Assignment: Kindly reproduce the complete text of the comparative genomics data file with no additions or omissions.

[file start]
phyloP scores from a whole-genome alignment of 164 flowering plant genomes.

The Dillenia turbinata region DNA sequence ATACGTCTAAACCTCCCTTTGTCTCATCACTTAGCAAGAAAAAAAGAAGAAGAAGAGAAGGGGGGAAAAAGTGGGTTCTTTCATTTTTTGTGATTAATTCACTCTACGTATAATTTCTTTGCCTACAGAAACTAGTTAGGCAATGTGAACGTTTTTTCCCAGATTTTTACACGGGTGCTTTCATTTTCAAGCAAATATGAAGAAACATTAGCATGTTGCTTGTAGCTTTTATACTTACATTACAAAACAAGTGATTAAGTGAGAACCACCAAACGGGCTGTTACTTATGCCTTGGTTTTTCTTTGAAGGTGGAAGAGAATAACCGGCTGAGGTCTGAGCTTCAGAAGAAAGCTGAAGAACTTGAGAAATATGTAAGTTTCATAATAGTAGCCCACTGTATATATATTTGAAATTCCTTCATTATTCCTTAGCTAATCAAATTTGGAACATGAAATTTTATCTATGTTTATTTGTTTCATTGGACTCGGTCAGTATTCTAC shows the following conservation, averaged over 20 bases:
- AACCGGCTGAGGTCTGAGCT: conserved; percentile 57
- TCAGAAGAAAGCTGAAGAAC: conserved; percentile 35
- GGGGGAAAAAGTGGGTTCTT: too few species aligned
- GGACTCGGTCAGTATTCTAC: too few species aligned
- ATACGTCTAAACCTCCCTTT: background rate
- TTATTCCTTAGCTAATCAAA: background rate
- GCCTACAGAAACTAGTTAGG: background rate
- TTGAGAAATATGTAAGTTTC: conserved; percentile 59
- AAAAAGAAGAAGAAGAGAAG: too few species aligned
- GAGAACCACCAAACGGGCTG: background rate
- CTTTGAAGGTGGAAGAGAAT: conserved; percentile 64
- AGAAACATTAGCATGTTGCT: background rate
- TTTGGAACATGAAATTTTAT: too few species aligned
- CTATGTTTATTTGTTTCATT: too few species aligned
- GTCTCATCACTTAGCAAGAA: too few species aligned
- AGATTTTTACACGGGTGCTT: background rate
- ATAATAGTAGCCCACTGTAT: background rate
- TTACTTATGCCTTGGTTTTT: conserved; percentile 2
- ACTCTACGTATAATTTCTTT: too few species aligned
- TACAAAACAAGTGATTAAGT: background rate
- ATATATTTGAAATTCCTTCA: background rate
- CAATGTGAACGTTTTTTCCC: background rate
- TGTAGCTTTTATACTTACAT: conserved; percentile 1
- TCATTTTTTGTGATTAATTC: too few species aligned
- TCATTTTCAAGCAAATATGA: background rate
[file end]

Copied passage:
phyloP scores from a whole-genome alignment of 164 flowering plant genomes.

The Dillenia turbinata region DNA sequence ATACGTCTAAACCTCCCTTTGTCTCATCACTTAGCAAGAAAAAAAGAAGAAGAAGAGAAGGGGGGAAAAAGTGGGTTCTTTCATTTTTTGTGATTAATTCACTCTACGTATAATTTCTTTGCCTACAGAAACTAGTTAGGCAATGTGAACGTTTTTTCCCAGATTTTTACACGGGTGCTTTCATTTTCAAGCAAATATGAAGAAACATTAGCATGTTGCTTGTAGCTTTTATACTTACATTACAAAACAAGTGATTAAGTGAGAACCACCAAACGGGCTGTTACTTATGCCTTGGTTTTTCTTTGAAGGTGGAAGAGAATAACCGGCTGAGGTCTGAGCTTCAGAAGAAAGCTGAAGAACTTGAGAAATATGTAAGTTTCATAATAGTAGCCCACTGTATATATATTTGAAATTCCTTCATTATTCCTTAGCTAATCAAATTTGGAACATGAAATTTTATCTATGTTTATTTGTTTCATTGGACTCGGTCAGTATTCTAC shows the following conservation, averaged over 20 bases:
- AACCGGCTGAGGTCTGAGCT: conserved; percentile 57
- TCAGAAGAAAGCTGAAGAAC: conserved; percentile 35
- GGGGGAAAAAGTGGGTTCTT: too few species aligned
- GGACTCGGTCAGTATTCTAC: too few species aligned
- ATACGTCTAAACCTCCCTTT: background rate
- TTATTCCTTAGCTAATCAAA: background rate
- GCCTACAGAAACTAGTTAGG: background rate
- TTGAGAAATATGTAAGTTTC: conserved; percentile 59
- AAAAAGAAGAAGAAGAGAAG: too few species aligned
- GAGAACCACCAAACGGGCTG: background rate
- CTTTGAAGGTGGAAGAGAAT: conserved; percentile 64
- AGAAACATTAGCATGTTGCT: background rate
- TTTGGAACATGAAATTTTAT: too few species aligned
- CTATGTTTATTTGTTTCATT: too few species aligned
- GTCTCATCACTTAGCAAGAA: too few species aligned
- AGATTTTTACACGGGTGCTT: background rate
- ATAATAGTAGCCCACTGTAT: background rate
- TTACTTATGCCTTGGTTTTT: conserved; percentile 2
- ACTCTACGTATAATTTCTTT: too few species aligned
- TACAAAACAAGTGATTAAGT: background rate
- ATATATTTGAAATTCCTTCA: background rate
- CAATGTGAACGTTTTTTCCC: background rate
- TGTAGCTTTTATACTTACAT: conserved; percentile 1
- TCATTTTTTGTGATTAATTC: too few species aligned
- TCATTTTCAAGCAAATATGA: background rate